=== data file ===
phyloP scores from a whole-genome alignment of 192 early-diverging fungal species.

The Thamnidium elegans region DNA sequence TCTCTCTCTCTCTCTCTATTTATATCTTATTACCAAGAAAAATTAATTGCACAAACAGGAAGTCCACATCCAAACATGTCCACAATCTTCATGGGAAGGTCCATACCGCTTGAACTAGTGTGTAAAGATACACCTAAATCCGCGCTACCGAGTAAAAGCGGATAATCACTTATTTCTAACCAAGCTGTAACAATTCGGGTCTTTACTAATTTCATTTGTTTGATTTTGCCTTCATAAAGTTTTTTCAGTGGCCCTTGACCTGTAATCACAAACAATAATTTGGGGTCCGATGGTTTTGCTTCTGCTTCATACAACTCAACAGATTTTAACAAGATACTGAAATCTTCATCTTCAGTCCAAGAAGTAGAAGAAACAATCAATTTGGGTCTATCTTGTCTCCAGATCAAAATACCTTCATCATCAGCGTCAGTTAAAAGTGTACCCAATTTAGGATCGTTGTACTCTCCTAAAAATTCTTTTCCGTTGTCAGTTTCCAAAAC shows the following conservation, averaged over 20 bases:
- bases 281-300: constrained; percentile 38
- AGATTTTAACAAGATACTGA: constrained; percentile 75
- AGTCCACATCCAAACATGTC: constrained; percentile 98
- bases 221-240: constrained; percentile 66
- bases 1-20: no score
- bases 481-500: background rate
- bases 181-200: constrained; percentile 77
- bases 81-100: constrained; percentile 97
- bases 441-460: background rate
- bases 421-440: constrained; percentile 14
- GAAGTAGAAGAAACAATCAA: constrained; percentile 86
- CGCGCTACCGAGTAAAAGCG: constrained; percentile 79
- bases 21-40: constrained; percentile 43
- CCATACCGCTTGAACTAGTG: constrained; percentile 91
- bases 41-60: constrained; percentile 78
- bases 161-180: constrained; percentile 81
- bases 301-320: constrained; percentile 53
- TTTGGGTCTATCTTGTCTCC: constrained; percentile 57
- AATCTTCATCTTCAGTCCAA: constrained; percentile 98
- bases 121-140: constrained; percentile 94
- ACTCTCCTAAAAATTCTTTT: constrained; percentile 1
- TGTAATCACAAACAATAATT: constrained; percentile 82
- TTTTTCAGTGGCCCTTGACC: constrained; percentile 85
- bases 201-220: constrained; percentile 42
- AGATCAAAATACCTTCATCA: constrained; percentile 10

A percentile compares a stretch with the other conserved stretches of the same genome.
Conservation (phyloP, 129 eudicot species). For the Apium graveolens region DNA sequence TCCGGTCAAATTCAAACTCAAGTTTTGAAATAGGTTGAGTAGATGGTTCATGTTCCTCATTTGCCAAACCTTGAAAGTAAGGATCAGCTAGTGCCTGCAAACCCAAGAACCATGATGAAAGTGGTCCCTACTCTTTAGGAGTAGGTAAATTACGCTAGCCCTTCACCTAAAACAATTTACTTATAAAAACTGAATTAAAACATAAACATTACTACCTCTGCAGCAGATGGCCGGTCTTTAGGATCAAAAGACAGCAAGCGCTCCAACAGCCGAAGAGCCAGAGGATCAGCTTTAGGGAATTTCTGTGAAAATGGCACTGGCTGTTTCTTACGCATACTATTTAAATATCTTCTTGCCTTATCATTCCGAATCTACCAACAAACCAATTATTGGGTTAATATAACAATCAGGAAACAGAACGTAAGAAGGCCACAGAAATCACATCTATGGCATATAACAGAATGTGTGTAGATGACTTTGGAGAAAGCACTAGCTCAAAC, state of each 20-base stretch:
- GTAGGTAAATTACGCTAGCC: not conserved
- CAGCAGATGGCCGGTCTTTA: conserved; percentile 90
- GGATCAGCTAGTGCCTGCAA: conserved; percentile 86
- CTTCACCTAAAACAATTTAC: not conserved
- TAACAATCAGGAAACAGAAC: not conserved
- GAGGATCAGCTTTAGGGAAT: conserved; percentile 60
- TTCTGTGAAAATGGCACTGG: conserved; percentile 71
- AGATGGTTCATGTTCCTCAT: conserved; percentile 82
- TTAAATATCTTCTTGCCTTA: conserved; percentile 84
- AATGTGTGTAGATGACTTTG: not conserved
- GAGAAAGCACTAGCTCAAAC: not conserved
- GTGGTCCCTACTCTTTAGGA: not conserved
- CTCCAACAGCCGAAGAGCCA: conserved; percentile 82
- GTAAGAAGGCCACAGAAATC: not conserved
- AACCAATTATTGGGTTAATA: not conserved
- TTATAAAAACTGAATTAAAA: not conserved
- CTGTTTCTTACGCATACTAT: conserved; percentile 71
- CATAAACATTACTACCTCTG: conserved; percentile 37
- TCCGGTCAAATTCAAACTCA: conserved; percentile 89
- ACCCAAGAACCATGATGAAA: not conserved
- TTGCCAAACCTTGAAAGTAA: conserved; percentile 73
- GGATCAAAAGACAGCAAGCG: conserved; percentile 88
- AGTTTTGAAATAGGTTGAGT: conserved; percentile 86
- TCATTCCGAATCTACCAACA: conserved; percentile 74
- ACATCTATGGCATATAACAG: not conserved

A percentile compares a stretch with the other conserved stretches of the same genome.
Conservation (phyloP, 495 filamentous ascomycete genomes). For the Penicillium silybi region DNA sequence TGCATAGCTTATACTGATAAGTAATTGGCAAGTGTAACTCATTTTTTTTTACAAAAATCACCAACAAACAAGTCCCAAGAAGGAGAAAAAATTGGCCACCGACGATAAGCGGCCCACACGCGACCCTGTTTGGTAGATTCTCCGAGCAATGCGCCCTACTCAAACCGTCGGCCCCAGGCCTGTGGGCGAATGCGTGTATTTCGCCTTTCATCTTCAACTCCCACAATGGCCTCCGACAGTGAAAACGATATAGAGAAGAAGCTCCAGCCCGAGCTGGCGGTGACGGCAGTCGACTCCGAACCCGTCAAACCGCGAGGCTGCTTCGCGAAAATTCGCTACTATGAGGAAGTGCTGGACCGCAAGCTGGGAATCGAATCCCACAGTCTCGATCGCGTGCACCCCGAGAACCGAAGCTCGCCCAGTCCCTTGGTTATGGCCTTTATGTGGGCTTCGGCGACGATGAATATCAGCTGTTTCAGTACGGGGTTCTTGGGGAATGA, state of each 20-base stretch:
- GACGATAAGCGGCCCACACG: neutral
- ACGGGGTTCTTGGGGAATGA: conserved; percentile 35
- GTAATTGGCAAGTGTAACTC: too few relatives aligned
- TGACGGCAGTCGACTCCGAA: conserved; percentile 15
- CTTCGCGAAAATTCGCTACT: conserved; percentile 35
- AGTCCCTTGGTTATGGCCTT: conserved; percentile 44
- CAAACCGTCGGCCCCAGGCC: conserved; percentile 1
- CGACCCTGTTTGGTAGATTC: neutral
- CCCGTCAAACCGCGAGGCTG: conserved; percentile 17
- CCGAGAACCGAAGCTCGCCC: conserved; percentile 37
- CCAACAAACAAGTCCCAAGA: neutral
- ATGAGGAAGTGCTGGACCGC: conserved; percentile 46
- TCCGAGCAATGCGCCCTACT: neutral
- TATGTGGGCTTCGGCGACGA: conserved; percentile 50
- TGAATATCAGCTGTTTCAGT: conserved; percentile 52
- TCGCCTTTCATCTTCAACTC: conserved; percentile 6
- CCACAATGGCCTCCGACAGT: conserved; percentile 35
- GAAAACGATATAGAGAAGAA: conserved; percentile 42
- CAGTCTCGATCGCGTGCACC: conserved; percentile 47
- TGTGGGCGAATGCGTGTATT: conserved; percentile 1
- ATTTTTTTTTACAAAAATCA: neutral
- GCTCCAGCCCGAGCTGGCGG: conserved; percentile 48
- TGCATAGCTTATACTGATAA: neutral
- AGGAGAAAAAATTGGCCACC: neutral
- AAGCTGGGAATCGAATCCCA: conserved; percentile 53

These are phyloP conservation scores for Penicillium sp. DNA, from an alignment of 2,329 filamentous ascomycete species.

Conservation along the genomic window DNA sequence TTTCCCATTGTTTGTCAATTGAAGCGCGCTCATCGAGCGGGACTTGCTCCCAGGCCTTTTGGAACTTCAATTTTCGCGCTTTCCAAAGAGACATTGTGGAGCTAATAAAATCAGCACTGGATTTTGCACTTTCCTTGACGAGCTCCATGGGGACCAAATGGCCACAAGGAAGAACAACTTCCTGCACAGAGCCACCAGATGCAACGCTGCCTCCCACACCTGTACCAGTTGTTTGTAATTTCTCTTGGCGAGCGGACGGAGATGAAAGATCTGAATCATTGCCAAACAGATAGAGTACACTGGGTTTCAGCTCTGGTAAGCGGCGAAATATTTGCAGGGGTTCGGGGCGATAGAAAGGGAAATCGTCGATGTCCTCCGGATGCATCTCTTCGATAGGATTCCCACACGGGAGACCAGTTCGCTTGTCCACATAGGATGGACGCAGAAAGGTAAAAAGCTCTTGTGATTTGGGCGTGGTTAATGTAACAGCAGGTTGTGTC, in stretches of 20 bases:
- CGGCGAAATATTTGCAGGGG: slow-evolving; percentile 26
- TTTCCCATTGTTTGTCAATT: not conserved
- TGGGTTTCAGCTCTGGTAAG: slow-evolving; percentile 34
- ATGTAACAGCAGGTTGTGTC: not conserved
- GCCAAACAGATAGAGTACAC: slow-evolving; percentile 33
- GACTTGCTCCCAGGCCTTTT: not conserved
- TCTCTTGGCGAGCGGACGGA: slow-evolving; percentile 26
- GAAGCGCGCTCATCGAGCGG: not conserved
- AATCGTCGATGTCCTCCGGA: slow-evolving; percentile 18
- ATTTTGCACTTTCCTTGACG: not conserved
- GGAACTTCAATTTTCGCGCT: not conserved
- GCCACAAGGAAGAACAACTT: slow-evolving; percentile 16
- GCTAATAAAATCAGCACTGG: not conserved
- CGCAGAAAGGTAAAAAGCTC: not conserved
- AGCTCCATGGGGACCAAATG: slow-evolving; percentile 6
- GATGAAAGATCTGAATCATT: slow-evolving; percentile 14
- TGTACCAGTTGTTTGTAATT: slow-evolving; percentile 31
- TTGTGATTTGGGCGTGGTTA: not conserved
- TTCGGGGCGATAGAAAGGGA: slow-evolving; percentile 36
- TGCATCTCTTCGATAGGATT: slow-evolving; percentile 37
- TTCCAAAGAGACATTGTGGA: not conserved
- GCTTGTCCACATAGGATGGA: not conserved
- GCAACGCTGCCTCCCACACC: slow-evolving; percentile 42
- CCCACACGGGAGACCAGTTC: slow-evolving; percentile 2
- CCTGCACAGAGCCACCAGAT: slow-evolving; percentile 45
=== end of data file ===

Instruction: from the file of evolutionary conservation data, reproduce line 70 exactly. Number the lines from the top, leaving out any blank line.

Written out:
- TATGTGGGCTTCGGCGACGA: conserved; percentile 50